Rain gardens are an easy way to return water to our aquifer, reduce erosion, and help prevent stormwater runoff.
Running down the driveway or patio, rainwater can pick up lawn chemicals and pesticides. A rain garden is basically a low section of the landscape planted with native plants that like to get their "feet" wet. The garden collects rainwater, giving it a chance to "strain" out impurities before draining into the aquifer.
They work best when they're placed at the bottom of downspouts or naturally low spots in the landscape, usually where water tends to puddle. They're especially useful for collecting runoff from paved surfaces. Rain gardens can be any size or shape and can attract thirsty wildlife.
When selecting plants, you'll need to consider how much sun your site gets and how much space is available. Make sure you select plants that are not just water-tolerant, but also drought-tolerant for the times between rains.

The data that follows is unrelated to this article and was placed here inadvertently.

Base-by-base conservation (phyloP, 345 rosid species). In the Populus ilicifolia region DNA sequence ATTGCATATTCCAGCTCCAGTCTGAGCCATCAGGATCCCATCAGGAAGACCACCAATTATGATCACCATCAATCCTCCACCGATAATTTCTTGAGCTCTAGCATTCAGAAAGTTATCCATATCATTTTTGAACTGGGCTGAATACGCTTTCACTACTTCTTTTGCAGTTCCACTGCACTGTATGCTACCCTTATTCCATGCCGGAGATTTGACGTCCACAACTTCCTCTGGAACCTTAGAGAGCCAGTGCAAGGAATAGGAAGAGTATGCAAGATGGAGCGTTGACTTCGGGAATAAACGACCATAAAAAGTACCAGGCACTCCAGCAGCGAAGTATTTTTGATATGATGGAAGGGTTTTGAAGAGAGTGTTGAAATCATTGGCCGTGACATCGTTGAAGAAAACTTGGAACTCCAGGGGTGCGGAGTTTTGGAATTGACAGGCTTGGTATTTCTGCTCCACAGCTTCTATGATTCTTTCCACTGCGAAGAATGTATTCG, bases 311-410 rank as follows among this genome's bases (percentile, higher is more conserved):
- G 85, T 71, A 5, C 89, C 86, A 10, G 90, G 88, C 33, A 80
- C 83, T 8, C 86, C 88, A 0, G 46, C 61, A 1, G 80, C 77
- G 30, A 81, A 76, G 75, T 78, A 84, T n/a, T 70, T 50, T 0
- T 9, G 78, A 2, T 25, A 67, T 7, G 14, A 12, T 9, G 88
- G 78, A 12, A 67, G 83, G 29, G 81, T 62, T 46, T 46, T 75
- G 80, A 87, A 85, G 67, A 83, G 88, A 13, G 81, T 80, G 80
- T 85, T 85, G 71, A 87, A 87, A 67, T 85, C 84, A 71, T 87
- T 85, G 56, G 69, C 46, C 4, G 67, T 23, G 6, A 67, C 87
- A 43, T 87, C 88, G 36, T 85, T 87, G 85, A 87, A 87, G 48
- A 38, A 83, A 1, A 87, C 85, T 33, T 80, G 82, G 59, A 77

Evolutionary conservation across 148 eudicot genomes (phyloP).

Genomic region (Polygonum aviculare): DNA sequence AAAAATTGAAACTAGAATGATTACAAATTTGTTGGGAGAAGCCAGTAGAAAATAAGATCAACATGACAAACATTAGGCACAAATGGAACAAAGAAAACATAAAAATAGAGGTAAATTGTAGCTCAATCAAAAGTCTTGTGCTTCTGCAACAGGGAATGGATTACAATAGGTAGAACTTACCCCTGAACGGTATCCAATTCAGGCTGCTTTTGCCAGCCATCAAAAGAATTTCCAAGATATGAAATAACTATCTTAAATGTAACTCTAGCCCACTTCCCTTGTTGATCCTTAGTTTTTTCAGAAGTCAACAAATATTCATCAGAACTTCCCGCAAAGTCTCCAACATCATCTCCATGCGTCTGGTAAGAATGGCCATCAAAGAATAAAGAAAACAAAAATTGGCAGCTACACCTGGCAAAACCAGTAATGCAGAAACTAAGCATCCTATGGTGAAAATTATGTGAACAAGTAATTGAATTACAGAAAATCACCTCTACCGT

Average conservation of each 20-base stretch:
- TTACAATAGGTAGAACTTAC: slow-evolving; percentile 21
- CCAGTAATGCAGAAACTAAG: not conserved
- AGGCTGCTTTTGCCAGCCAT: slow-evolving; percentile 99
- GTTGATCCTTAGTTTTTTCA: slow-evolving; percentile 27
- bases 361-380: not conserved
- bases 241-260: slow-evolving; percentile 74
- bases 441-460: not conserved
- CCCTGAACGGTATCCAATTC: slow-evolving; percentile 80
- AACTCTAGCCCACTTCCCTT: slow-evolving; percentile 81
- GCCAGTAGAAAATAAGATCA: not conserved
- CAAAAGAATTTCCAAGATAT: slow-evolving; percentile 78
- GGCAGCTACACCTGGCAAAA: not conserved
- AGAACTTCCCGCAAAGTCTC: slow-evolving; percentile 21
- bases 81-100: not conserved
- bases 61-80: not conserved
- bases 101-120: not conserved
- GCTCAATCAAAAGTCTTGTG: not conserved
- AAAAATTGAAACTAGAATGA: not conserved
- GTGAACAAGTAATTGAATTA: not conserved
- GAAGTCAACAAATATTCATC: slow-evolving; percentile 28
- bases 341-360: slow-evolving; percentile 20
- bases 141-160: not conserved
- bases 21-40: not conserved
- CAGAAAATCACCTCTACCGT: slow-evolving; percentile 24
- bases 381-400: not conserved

- Create a Rain Garden
- Florida Field Guide to Low Impact Development: Rain Gardens (PDF)
- Planting Pinellas: Plant a Rain Garden for Our Watershed
- Her Name is "Rain Garden" (PDF)
- Rain Gardens Fact Sheet (PDF)
- Rain Gardens: Function and Installation (PDF)
- Rain Gardens: A Manual for Central Florida Residents (PDF; large)
- Rain Gardens: Plant Selection and Maintenance (PDF)
Also on Gardening in a Minute
- Preventing and Capturing Runoff
- Preventing Erosion
- Rain Chains
- Rain Garden Plants
- What is Stormwater Runoff?
- Backyard Rain Gardens--North Carolina Cooperative Extension
- The Rain Garden--University of Georgia Cooperative Extension
- Rain Gardens--TAPP Water of Florida
- Rain Gardens for Watershed Protection--Florida Department of Environmental Protection
- Rain Gardens--Wisconsin Department of Natural Resources
- Rain Lilies for my Rain Garden--Floridata.com